My journey to the Great Land – Alaska – had been “planned” on and off over the past two to three years, but the final decision was made when I met Chuck Heath Sr., and Junior in New York City to have a copy of Our Sarah Made in Alaska signed. I decided that I would go during the time of the Alaska State Fair.
Though my trip was Sarah Palin-motivated – putting me among the 3% of Alaska tourists for whom she wholly motivates their trips – I wanted to physically challenge myself, see the beauty of the Matanuska Valley, and explore Anchorage. The aspects of the trip related to Sarah are covered in my Sarah Palin History Tour series at US for Palin. This series will focus mainly on the non-Sarah aspects of my trip, though there may be some overlap.
Journey to the Great Land – iPhone 5 Photos
I used United frequent flyer miles and flew out of Newark, NJ to Anchorage with a stop in Seattle. The total time on the outbound flight was 13 hours including layover and time zone changes. This first album consists of iPhone shots taken out the window. I got Lake Hayden, about 37 miles south of Sarah Palin’s birthplace, Glacier Peak and the Seattle skyline.
Leaving Seattle, I was amazed that you could see glaciers just north of Vancouver. Once that flight passed the first glacier, we were over a deep undercast and I saw nothing more until we were in our final descent to Anchorage. At this point, the flight was below 10,000 feet, so I had to leave the iPhone off. I arrived around 3:30 PM Alaska Daylight Time.
Ted Stevens International Airport is a cross between a major international airport, a museum and a Cabela’s outlet. On the way to baggage claim and the car rental area mounted musk oxen and a grizzly bear greet you. The corridor is lined with exhibits detailing Alaska’s Native peoples and their cultures. Reindeer sausage are sold in the food court. On the way home, you can buy selected tactical and hunting gear and bring your fish and game to a counter to be freeze-packed and shipped – right in the airport. Ted Stevens International reflects Alaska’s uniqueness from the moment you exit the jetway.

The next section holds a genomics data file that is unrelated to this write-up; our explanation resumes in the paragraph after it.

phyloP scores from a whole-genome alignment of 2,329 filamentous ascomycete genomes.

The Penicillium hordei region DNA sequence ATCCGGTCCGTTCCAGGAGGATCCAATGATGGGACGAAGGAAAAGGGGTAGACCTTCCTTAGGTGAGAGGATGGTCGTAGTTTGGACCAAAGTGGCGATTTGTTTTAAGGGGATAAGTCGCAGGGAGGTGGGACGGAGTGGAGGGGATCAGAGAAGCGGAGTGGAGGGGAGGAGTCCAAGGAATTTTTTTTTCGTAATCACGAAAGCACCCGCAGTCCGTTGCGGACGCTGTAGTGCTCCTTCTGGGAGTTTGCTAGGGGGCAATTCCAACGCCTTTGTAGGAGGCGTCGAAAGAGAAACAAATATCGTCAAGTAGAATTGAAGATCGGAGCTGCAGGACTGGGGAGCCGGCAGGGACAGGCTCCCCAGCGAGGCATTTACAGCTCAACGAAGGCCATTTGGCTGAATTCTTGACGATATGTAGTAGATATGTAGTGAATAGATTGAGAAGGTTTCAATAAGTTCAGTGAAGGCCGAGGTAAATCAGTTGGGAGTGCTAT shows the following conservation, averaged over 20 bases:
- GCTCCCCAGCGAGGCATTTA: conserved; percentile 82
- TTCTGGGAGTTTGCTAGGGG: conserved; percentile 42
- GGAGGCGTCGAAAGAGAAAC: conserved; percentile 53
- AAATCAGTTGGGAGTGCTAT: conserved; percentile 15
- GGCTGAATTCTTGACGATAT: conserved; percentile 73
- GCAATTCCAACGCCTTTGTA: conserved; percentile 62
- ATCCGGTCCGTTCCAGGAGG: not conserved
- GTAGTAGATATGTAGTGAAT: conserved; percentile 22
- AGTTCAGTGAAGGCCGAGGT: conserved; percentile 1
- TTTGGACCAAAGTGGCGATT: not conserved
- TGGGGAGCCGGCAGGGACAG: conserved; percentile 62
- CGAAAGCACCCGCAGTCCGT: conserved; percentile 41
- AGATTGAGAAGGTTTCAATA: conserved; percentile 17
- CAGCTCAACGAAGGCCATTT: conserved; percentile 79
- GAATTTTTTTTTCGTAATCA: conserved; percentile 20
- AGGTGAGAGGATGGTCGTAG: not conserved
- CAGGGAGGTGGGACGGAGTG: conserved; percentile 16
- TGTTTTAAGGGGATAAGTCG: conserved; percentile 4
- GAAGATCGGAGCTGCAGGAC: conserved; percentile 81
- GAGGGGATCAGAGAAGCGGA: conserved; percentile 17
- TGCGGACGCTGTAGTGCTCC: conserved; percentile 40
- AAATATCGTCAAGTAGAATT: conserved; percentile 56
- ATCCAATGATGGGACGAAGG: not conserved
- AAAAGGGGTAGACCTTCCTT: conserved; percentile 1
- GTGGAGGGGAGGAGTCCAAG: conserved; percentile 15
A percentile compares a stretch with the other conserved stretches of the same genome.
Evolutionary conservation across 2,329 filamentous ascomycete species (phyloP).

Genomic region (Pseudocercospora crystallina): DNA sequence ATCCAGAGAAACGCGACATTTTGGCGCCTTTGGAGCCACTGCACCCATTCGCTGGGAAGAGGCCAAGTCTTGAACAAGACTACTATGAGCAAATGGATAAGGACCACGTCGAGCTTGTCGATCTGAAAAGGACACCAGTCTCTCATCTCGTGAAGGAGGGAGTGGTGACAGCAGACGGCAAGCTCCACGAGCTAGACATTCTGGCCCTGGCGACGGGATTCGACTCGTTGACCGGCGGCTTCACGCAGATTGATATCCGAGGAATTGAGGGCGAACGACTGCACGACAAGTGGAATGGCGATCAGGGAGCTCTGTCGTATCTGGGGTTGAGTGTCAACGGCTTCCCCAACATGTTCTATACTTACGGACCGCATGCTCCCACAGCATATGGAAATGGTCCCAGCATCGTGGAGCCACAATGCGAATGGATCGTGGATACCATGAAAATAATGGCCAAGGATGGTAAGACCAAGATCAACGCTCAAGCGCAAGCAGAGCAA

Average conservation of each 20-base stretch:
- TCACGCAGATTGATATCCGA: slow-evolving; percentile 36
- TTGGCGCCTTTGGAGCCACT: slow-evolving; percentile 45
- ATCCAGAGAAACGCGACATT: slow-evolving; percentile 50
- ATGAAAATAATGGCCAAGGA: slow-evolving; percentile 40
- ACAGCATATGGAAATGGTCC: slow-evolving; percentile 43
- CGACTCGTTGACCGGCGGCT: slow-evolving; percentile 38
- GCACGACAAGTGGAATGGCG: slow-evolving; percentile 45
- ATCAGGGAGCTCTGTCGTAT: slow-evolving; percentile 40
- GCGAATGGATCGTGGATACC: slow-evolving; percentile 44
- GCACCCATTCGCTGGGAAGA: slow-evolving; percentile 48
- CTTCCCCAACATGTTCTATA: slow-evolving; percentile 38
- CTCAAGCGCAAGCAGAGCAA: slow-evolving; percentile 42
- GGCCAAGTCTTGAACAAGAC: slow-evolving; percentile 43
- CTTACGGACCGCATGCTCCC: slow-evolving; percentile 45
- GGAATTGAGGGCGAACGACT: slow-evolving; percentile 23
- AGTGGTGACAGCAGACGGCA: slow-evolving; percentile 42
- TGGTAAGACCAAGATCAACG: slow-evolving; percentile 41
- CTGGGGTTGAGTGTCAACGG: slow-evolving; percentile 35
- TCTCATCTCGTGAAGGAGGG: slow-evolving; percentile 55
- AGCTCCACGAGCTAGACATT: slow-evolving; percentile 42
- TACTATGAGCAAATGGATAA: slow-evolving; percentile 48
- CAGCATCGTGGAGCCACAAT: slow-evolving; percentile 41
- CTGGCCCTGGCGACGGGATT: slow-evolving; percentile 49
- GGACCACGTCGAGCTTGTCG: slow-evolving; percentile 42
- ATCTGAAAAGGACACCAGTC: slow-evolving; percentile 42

My rented car was a sky blue / grey Dodge Dart. The key confused me at first. The entire keyfob goes into the ignition which is on the dashboard. There is no metal key visible on it. It’s hidden inside and not used to operate the vehicle. The Dart, however, did its job well. Anchorage car rentals are very expensive with up to half the cost being taxes and fees.
My first impression was the air. It had a unique, sweet aroma to it unlike any place I have ever been. It was like being hugged from inside out.
I stayed in the Arctic Rose Suite of Carol’s Lake Lucille Bed and Breakfast for the entire duration of my trip. The B&B fronts the southeast side of Lake Lucille. The suite was clean, large, and pleasant. Carol – who also teaches at Elmendorf Air Force Base – made sure all was well. The living room part of the suite became the US for Palin newsroom and afforded me a splendid view of the Lake and across into downtown Wasilla. I ended up generally having two breakfasts each morning, the first being cereals and yogurts Carol provided – and the second being at the Mocha Moose, where I would get a large Good Morning Alaska mocha latte spiked with orange and an egg burrito with either sausage or bacon. The Moose became a daily haunt of mine.
Just up Knik Goose Bay Road and to the right is the Alaska Railroad station, which is pretty much in the center of the city. It’s a rail fan’s delight as both passenger and freight trains ply the run between Anchorage and Fairbanks every day. I could hear the pleasant wail of the horns throughout my stay. The entire area bounding the the Alaska Railroad’s run from Seward to Fairbanks (Eilson Air Force Base for freight) is called the “Railbelt.”
These first two shots of Lake Lucille were taken right after I arrived. I would not use the Nikon D50 till the next day – my first full day in Alaska.
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